U.S. Agriculture Interests Split Over Energy Bill

Tuesday, September 01, 2009
By Margery A. Gibbs
Associated Press

Omaha, Neb. (AP) – Legislation to confront climate change could be an economic godsend to farmers and ranchers. Or it could be an enormous financial burden.

It depends on whom you ask, and not even farmers and ranchers agree on the matter.

Those who are against the bill say it would lead to skyrocketing fuel and fertilizer costs, cutting into farmers’ and ranchers’ already unpredictable profits. Those who support it contend any losses would be more than made up for through a provision that would allow companies to meet their pollution targets by investing in offset projects, such as farms that capture methane or plant trees.

The legislation would cap emissions from major industrial sources, including power plants, factories, refineries and electricity and natural gas distributors. Emissions from agriculture would be excluded.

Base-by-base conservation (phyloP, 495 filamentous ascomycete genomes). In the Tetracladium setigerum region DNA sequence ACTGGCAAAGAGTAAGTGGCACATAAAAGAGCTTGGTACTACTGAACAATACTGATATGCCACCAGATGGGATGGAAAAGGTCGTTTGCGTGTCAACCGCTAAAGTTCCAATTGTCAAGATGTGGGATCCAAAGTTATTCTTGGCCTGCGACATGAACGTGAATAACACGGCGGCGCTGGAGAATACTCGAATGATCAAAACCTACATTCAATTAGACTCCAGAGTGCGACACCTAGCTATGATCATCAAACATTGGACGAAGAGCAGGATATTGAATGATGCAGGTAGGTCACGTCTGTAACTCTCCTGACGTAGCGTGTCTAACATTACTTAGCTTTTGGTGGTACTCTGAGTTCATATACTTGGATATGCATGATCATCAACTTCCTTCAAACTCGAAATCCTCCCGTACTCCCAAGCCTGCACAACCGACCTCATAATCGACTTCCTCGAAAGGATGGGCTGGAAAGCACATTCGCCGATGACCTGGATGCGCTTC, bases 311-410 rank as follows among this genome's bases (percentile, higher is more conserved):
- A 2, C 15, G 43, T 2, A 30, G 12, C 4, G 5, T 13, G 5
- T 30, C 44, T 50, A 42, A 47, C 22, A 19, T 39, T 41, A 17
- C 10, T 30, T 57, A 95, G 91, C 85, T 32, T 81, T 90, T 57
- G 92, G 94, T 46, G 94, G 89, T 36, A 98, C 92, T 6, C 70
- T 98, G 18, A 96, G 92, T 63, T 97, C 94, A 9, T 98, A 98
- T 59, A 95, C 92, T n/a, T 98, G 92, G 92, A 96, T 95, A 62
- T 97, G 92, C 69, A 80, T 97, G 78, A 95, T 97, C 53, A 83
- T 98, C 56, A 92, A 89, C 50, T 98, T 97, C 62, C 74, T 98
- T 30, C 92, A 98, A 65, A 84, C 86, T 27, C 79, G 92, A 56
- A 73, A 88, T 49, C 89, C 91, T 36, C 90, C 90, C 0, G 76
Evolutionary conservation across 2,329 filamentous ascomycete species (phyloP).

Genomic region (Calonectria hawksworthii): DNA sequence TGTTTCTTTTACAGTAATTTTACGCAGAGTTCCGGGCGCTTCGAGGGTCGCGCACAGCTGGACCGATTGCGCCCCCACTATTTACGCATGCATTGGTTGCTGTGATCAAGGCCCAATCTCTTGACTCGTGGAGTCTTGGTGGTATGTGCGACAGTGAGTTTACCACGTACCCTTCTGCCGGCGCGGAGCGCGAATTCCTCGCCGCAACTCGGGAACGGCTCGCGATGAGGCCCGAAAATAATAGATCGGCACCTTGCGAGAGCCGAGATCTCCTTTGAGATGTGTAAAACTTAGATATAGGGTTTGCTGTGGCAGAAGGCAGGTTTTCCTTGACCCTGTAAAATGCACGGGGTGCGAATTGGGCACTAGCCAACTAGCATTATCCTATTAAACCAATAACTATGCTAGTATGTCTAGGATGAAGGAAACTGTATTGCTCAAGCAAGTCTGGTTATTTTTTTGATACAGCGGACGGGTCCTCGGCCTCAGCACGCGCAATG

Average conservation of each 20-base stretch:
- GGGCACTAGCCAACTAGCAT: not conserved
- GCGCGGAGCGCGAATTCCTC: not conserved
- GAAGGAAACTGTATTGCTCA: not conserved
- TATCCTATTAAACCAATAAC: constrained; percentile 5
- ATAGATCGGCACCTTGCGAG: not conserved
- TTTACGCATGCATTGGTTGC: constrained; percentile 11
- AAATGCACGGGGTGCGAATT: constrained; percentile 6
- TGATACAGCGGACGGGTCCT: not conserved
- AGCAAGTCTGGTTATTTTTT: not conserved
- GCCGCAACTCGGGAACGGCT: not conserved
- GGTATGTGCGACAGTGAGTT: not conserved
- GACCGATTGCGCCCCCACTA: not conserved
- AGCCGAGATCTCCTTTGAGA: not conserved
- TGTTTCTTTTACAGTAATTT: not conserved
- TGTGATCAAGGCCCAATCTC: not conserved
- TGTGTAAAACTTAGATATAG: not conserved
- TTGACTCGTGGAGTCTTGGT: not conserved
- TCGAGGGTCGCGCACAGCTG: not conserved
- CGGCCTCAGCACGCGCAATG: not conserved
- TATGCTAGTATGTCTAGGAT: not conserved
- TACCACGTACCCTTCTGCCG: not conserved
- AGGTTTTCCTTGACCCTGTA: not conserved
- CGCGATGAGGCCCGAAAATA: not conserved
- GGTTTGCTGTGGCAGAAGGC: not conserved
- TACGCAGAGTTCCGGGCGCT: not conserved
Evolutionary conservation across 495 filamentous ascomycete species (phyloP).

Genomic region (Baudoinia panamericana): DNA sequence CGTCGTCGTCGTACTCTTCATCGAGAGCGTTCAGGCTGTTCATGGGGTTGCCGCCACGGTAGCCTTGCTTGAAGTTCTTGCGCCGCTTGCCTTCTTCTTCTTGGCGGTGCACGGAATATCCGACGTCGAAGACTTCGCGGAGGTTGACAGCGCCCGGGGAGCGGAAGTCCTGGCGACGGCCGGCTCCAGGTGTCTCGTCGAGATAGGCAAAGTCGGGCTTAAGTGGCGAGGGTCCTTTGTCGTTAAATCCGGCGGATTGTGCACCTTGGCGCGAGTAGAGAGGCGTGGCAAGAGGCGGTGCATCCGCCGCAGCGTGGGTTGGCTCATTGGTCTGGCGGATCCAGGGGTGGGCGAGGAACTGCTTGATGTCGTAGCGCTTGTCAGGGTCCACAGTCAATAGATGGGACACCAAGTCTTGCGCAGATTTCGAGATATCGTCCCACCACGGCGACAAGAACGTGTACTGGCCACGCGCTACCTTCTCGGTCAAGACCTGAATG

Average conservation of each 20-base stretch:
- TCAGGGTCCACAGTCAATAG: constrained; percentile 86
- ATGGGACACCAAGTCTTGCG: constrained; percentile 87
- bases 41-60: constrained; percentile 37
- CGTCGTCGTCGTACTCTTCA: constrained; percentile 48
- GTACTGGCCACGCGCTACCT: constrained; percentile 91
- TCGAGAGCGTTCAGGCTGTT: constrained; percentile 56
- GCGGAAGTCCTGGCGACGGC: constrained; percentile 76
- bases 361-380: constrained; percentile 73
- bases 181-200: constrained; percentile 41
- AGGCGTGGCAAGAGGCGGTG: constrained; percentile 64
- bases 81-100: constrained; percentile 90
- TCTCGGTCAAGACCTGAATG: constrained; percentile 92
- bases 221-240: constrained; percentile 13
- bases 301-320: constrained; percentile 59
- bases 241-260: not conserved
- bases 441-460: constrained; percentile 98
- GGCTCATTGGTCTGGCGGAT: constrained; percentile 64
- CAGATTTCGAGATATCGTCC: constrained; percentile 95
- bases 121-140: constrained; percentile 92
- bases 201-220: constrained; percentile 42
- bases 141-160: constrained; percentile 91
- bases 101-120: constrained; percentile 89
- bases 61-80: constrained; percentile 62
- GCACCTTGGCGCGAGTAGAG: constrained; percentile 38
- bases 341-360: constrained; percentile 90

A U.S. Department of Agriculture report concluded that if the proposal passed, farmers and others in agriculture could see an initial 1 percent to 7.2 percent loss in income due to increased costs in energy and, therefore, fertilizer — which requires a great deal of energy to be produced. Those losses would be far outweighed by the tens of billions of dollars farmers are expected to rake in for projects to reduce greenhouse gases in years to come, the report said.

But Sen. Mike Johanns, R-Neb., said the report is incomplete and believes the USDA rushed the study to address senators’ concerns after the House passed its bill in June. The Senate is expected to vote this fall.

“We still have a question about how is this going to impact livestock, corn, soybeans and wheat in our state,” said Johanns, who was agriculture secretary from 2005-2007 under President George W. Bush. “This makes no sense to me whatsoever. Why would the leadership of the House … put a bill out when they hadn’t had analysis on the ag sector? That not only impacts farmers and ranchers, it impacts consumers.”

Continues at CNSNews.com

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